Elasticsearch shards can be a daunting subject to tackle considering how much of an impact they can have on your cluster. In this article we explain what shards are and how they work and offer some advice on what can be a good practice.
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Elasticsearch – shard optimization

In the world of Elasticsearch the subject of shards is a highly debated one and for good reason. Setting up a good sharding strategy appropriate to your use case is essential if you don’t want to struggle with cluster stability, high resource consumption or query performance, to name a few.

But first let’s see what is a shard and what is its purpose.

Elasticsearch is actually built on top of Lucene, which is a text search engine and every Elasticsearch shard represents a Lucene index. You can think of shards as having your data spread out in several different places at the same time which Elasticsearch manages across several nodes.

There are two types of shards: primary and replica. The role of primary shards is to hold part of the data stored into an index and each primary shard can be queried at the same time in order to retrieve the data, which is one of the reasons Elasticsearch is so fast. Primary shards are set for each index at creation and their number can be changed afterwards using the _shrink API however this can only be done when data is no longer being written into the index.

Replica shards are simple copies of the data stored on the primary shards. Their role is to offer high availability to the data as well as handle search requests. The main reason to have replica shards is to have data redundancy so in the case a primary node holding a primary shard fails to start or the shard itself gets corrupted and can no longer be used a replica for that shard becomes a primary shard and all data becomes available once more.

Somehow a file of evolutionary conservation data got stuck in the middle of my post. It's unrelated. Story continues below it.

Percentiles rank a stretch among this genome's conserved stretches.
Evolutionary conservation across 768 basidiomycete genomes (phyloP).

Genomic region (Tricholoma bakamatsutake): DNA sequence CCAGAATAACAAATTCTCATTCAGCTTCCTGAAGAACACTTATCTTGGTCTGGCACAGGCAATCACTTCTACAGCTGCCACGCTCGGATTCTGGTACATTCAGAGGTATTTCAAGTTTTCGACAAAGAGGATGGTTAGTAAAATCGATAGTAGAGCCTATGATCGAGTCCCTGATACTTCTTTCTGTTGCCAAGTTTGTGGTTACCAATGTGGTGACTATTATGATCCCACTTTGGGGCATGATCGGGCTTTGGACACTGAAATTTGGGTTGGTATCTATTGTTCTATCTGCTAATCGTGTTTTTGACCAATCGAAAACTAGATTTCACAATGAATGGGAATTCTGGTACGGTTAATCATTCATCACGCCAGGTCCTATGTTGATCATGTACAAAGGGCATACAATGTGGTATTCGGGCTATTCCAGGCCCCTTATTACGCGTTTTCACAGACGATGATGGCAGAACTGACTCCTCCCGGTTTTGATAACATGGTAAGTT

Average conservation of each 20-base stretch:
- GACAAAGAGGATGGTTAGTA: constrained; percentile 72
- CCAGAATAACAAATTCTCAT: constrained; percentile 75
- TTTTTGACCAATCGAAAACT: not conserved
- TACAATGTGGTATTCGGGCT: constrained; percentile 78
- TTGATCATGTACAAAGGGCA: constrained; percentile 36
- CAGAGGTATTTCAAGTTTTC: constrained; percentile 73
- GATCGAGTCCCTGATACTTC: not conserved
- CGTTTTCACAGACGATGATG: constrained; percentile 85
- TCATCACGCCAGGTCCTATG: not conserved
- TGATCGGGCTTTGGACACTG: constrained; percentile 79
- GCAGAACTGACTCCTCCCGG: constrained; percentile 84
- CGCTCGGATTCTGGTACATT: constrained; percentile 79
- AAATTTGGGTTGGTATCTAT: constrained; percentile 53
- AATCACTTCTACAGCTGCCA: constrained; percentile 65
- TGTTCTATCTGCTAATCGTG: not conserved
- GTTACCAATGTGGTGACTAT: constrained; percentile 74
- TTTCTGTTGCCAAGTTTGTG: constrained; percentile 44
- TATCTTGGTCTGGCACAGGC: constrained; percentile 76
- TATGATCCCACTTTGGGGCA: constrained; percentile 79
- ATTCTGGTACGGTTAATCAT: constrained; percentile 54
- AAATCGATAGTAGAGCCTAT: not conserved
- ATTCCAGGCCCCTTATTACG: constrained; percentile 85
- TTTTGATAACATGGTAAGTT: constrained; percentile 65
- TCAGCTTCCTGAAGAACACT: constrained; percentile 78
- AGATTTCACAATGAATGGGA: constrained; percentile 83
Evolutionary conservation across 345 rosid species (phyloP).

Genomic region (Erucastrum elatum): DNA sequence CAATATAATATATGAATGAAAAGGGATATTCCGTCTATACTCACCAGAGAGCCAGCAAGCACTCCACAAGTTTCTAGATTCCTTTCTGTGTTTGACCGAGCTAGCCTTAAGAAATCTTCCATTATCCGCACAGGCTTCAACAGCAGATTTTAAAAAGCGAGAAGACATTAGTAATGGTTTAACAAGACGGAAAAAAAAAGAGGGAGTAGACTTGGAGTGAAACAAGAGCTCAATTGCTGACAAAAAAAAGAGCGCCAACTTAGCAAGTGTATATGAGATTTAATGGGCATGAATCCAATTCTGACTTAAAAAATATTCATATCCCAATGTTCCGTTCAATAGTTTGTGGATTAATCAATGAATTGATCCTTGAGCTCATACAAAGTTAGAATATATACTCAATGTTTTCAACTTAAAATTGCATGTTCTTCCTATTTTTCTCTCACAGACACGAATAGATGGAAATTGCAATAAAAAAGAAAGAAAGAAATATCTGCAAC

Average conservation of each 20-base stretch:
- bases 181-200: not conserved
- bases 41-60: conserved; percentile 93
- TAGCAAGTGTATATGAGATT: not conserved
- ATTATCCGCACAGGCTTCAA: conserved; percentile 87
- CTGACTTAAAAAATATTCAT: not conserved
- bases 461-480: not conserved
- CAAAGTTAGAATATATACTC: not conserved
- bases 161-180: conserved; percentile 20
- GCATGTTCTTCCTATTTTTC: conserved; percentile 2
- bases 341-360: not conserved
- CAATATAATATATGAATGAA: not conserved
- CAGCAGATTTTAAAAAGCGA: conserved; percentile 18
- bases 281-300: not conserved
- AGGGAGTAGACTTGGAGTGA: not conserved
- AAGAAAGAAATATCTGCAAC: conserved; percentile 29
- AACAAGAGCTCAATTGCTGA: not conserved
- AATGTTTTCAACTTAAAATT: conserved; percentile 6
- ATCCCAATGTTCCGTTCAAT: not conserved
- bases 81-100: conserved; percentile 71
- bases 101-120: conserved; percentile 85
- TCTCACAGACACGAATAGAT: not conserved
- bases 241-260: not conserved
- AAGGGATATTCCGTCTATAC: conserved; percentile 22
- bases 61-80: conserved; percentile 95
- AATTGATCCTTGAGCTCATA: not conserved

Observation: the number of replica shards acts as a multiplier for the number of primary shards. That means that if you have an index with 3 primary shards and 2 replicas each primary shard will have 2 replicas for a total of 9 shards (3 primary and 6 replicas).

Optimizing for storage

Because Elasticsearch is so good at retrieving data very fast it is common to see very large Elasticsearch clusters holding large quantities of data from several sources and as new use cases become involved and new data is added to the cluster storage becomes an important aspect.

Shards have a direct impact on storage requirements for any Elasticsearch cluster and more specifically replica shards. Remember that the number of replica shards is a multiplier for each primary meaning that the required storage to hold your “original” data increases as you set up more replica shards for your index.

Let’s say you have a daily index of 100 GB of data and your index is set to have 4 primary shards and 2 replicas. The 100 GB of data will be split between each primary shard having roughly 25 GB of data for each primary shard. But each primary shard also has 2 replicas which hold copies of the same data bringing your total required disk to 300 GB in order to accommodate this index.

The number of replicas can be reduced in order to have more disk space available to store data however keep in mind that you are trading data redundancy for it. Going back to the previous example let’s see what happens if you reduce the number of replicas to 1. Having a cluster with 4 nodes and the shards spread out between those nodes, in the unlikely event that you have 2 nodes fail which hold both primary shard 1 and replica shard 1 you have data loss.